Competition Rules

Explore eligibility from judging criteria, see how the 3MT® competition operates.

Eligibility

Currently active senior undergraduate students and graduate students in all disciplines at Purdue University Northwest will be eligible to participate in 3MT®. Students may be conducting research through thesis work, capstone, directed project, or other guided research under a faculty mentor.

  • A single static PowerPoint slide is permitted. No slide transitions, animations or ‘movement’ of any description are allowed. The slide is to be presented from the beginning of the oration.
  • No additional electronic media (e.g. sound and video files) are permitted.
  • No additional props (e.g. costumes, musical instruments, laboratory equipment) are permitted.
  • Presentations are limited to 3 minutes maximum and competitors exceeding 3 minutes are disqualified.
  • Presentations are to be spoken word (e.g. no poems, raps or songs).
  • Presentations are considered to have commenced when a presenter starts their presentation through either movement or speech.
  • The decision of the adjudicating panel is final.
  • The final PowerPoint Presentation file submission deadline is Monday, March 30 at 5 p.m. Please save the file name as FirstName_LastName.pptx and email the file to cchuang@pnw.edu before the deadline. If the student’s PowerPoint file is not received by the deadline, the student will NOT be scheduled to the 3MT competition.

Judging Criteria

At every level of the competition each competitor will be judged on the three judging criteria listed below. Please note that each criterion is equally weighted and has an emphasis on audience.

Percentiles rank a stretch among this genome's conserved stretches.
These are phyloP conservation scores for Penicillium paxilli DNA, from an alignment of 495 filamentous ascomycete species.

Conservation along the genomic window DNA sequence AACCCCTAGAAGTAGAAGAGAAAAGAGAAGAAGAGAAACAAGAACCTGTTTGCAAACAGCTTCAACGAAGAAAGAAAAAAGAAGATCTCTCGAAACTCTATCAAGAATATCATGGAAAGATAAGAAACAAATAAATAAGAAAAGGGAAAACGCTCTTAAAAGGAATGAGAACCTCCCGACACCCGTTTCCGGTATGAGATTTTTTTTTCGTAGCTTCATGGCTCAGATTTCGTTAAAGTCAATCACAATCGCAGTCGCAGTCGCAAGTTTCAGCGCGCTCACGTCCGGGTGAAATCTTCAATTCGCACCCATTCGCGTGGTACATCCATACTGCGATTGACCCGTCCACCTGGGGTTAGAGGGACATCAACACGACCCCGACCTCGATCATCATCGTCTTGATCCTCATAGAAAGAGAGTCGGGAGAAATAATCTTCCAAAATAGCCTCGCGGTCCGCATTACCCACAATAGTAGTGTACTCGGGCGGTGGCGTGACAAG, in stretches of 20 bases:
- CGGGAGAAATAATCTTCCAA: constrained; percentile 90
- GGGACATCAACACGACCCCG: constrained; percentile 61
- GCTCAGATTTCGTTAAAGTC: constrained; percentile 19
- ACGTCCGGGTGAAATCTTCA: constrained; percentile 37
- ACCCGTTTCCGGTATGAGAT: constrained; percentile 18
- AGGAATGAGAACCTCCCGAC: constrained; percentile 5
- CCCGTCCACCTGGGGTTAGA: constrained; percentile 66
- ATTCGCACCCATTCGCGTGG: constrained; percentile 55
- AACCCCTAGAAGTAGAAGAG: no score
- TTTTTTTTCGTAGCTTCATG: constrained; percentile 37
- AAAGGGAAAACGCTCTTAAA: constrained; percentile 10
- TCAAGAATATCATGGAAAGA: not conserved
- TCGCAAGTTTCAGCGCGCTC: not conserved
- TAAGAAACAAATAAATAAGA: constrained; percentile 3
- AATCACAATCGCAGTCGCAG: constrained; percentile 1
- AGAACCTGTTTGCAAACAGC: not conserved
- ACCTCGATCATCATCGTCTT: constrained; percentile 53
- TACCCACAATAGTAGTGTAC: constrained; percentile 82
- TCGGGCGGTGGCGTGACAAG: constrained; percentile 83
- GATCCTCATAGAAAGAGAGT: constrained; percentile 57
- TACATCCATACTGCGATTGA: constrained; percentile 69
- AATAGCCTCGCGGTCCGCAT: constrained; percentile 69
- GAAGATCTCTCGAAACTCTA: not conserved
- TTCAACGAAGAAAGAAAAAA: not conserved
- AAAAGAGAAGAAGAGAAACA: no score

• Did the presentation help the audience understand the research?
  • Did the presenter clearly outline the nature and aims of research?
  • Did the presentation clearly describe the significance of the research?
  • Did the presentation follow a logical sequence?

Did the oration make the audience want to know more?

  • Was the presenter careful not to trivialize or dumb down their research?
  • Did the presenter convey enthusiasm for their work?
  • Did the presenter capture and maintain their audience’s attention?
  • Would I like to know more about the presenter’s research?

Was the research topic and its significance communicated in language appropriate to a non-specialist audience?

  • Did the presenter use sufficient eye contact and vocal range, maintain a steady pace, and a confident stance?
  • Did the presenter avoid scientific jargon, explain terminology that needed to be used, and provide adequate background information to illustrate points?
  • Did the presenter spend the right amount of time on each element of the presentation – or did the presenter elaborate for too long or were rushed?
  • Did the PowerPoint slide enhance, rather than detract from, the presentation – was it clear, legible, and concise?